The recent Financial Action Task Force (FATF) plenary held from February 21-23, 2024, marked the fifth session under the stewardship of T. Raja Kumar during the two-year Singapore Presidency.

With delegates from over 200 member jurisdictions and observer organizations like the International Monetary Fund, the United Nations, and INTERPOL, the FATF Plenary serves as a pivotal platform for discussing and shaping global strategies in combating money laundering and terrorist financing.

Why do we write this article? We want to make you understand the key outcomes of the February 2024 FATF Plenary, shedding light on significant developments in the realm of financial regulation and international cooperation. From revisions to the FATF’s Grey List to strategic initiatives aimed at bolstering global financial integrity, the insights gleaned from this plenary are instrumental in navigating the complex and huge landscape of financial security. 

Stay tuned as we explore the highlights from the recent FATF Plenary and outline the strategic initiatives poised to shape the future of financial regulation and compliance.

What is a FAFT plenary?

First of all, a FATF plenary is the decision-making gathering of the Financial Action Task Force (FATF), which convenes three times annually, typically in February, June, and October. These meetings serve as pivotal moments for setting the direction and policies regarding global efforts to combat money laundering and terrorist financing.

During these plenary sessions, important decisions are made, and the outcomes are published once the meetings conclude. Key matters discussed include mutual evaluation reports, policy issues, and governance matters. Additionally, the FATF holds an annual typologies workshop and conducts out-of-session meetings for various purposes, including consultations with the private sector.

Yep, the significance and the importance of these plenary sessions cannot be overstated. They provide a platform for member jurisdictions, observer organizations, and stakeholders to collaborate, exchange insights, and collectively address challenges in safeguarding the integrity of the international financial system. Through these meetings, the FATF sets standards, evaluates compliance, and coordinates global efforts to combat financial crimes effectively.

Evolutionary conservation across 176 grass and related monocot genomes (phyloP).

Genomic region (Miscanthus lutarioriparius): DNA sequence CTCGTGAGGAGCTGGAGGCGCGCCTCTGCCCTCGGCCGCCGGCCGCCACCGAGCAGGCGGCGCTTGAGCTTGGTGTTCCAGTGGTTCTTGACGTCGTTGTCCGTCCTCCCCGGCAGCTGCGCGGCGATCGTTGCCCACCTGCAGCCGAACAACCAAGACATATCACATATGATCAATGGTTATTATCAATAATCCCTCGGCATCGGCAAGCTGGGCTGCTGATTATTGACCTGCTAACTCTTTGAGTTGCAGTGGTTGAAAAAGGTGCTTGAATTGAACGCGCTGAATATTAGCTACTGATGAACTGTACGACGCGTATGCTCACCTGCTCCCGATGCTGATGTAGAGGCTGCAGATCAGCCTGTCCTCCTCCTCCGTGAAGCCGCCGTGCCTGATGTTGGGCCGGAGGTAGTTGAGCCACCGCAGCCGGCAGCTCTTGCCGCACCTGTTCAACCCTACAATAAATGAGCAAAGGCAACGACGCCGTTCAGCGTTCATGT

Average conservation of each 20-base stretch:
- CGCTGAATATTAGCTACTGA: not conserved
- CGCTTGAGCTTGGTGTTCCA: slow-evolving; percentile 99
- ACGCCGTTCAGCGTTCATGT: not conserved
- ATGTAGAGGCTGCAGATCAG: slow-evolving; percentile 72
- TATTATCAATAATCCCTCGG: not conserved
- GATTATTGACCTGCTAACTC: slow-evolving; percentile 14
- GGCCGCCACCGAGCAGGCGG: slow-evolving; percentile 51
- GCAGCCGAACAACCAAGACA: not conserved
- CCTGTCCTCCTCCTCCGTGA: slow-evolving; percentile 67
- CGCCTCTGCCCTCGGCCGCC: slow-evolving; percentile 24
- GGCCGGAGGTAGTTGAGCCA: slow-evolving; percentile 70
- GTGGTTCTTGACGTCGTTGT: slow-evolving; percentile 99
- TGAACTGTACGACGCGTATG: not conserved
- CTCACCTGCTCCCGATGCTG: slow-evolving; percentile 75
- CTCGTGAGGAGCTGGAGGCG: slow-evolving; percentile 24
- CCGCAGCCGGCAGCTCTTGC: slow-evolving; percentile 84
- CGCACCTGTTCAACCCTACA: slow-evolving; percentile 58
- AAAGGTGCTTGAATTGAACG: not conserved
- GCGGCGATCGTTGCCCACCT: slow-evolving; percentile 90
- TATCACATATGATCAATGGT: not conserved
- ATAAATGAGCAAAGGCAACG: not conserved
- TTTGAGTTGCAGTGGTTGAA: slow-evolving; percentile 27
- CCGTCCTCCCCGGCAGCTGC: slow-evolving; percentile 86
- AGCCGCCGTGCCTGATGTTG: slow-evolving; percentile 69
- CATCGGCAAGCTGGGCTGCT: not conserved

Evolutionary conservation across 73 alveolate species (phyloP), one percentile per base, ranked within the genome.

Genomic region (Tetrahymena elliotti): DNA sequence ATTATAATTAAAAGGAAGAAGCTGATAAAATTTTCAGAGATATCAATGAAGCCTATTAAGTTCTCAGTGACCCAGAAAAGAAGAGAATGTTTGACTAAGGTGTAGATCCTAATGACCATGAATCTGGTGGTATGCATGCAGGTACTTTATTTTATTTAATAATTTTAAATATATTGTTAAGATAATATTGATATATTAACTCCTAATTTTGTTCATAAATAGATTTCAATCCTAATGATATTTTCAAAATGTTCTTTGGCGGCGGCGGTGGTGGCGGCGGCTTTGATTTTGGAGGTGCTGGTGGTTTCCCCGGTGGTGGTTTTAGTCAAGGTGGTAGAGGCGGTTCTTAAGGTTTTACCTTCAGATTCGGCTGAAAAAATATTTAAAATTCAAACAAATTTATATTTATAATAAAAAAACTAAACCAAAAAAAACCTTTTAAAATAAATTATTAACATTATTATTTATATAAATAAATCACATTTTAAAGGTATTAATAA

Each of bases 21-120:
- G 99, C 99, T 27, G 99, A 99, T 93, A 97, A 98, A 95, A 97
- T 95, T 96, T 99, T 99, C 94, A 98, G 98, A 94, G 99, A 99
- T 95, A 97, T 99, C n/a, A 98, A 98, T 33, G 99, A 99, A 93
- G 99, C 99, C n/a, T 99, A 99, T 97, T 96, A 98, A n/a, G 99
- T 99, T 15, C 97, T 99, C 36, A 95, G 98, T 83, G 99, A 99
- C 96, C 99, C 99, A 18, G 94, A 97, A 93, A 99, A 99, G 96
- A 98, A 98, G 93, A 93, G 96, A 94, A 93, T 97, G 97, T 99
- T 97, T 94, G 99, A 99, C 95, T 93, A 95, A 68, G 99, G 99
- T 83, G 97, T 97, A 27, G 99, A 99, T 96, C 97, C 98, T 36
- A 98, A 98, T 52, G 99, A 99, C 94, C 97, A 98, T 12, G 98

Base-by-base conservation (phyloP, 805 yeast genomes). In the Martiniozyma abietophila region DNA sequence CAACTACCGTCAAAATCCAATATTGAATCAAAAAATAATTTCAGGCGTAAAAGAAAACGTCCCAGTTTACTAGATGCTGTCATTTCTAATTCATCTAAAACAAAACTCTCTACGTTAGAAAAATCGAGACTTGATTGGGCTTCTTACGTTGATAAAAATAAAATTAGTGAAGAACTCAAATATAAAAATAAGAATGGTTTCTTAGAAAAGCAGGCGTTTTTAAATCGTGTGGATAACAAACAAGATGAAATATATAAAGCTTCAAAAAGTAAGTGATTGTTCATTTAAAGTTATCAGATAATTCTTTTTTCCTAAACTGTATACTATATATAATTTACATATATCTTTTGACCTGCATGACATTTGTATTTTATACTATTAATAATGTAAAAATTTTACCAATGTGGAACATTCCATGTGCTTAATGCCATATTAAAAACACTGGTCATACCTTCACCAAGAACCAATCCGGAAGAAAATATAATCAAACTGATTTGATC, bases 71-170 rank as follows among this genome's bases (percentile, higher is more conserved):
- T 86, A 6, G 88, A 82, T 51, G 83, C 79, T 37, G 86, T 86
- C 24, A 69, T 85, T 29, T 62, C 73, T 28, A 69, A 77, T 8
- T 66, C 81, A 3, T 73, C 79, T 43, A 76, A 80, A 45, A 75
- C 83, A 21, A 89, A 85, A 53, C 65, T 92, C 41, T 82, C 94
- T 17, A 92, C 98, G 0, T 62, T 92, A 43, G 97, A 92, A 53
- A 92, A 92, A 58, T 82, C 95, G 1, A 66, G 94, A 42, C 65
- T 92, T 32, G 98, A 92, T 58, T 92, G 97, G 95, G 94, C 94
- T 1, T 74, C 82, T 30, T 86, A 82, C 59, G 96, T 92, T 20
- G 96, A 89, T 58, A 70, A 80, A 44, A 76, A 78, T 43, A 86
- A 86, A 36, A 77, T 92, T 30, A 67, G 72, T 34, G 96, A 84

Furthermore, the FATF plenaries offer opportunities for engagement and input from various stakeholders, including the private sector. Delegates are encouraged to attend and participate, ensuring that a diverse range of perspectives is considered in the decision-making process.

FATF’s Grey List February 2024: what changed for the last one?

The latest FATF plenary in February 2024 saw the addition of two countries to the Grey List: Kenya and Namibia. While both nations have shown efforts to strengthen their anti-money laundering and counter-terrorist financing (AML/CFT) regimes, they still face significant challenges that necessitated their inclusion on the list. So, this is a sum-up of the updated to the Grey List:

Countries Included on the Grey List

  • Kenya: Despite demonstrating progress in implementing recommended actions since September 2022, Kenya found itself added to the Grey List due to ongoing deficiencies in its AML/CFT framework. The FATF highlighted areas where Kenya needs improvement, including supervision enhancement, preventive measures, regulatory authority designation, and better utilization of financial intelligence. Notably, Kenya’s susceptibility to terrorism financing and the risks associated with cryptocurrencies were cited as key concerns.
  • Namibia: Similar to Kenya, Namibia has been working towards strengthening its AML/CFT regime with assistance from the FATF and the Eastern and Southern Africa Anti-Money Laundering Group (ESAAMLG). While the FATF acknowledged Namibia’s progress in certain areas, such as enhancing understanding of money laundering and terrorist financing risks among stakeholders, several deficiencies remained. These included inadequate risk-based supervision, preventive measures, beneficial ownership information filing, and operational capabilities of authorities involved in investigations and prosecutions related to financial crimes.

Countries Removed from the Grey List

In a positive turn of events, the FATF announced the removal of four countries from the Grey List following notable progress in their AML/CFT regimes.

  • Barbados: Having been added to the Grey List in 2020 due to weak AML/CFT measures, Barbados demonstrated significant improvements, leading to its removal from the list in February 2024. The country’s efforts in preventing legal persons and arrangements from being misused for criminal purposes were particularly commended.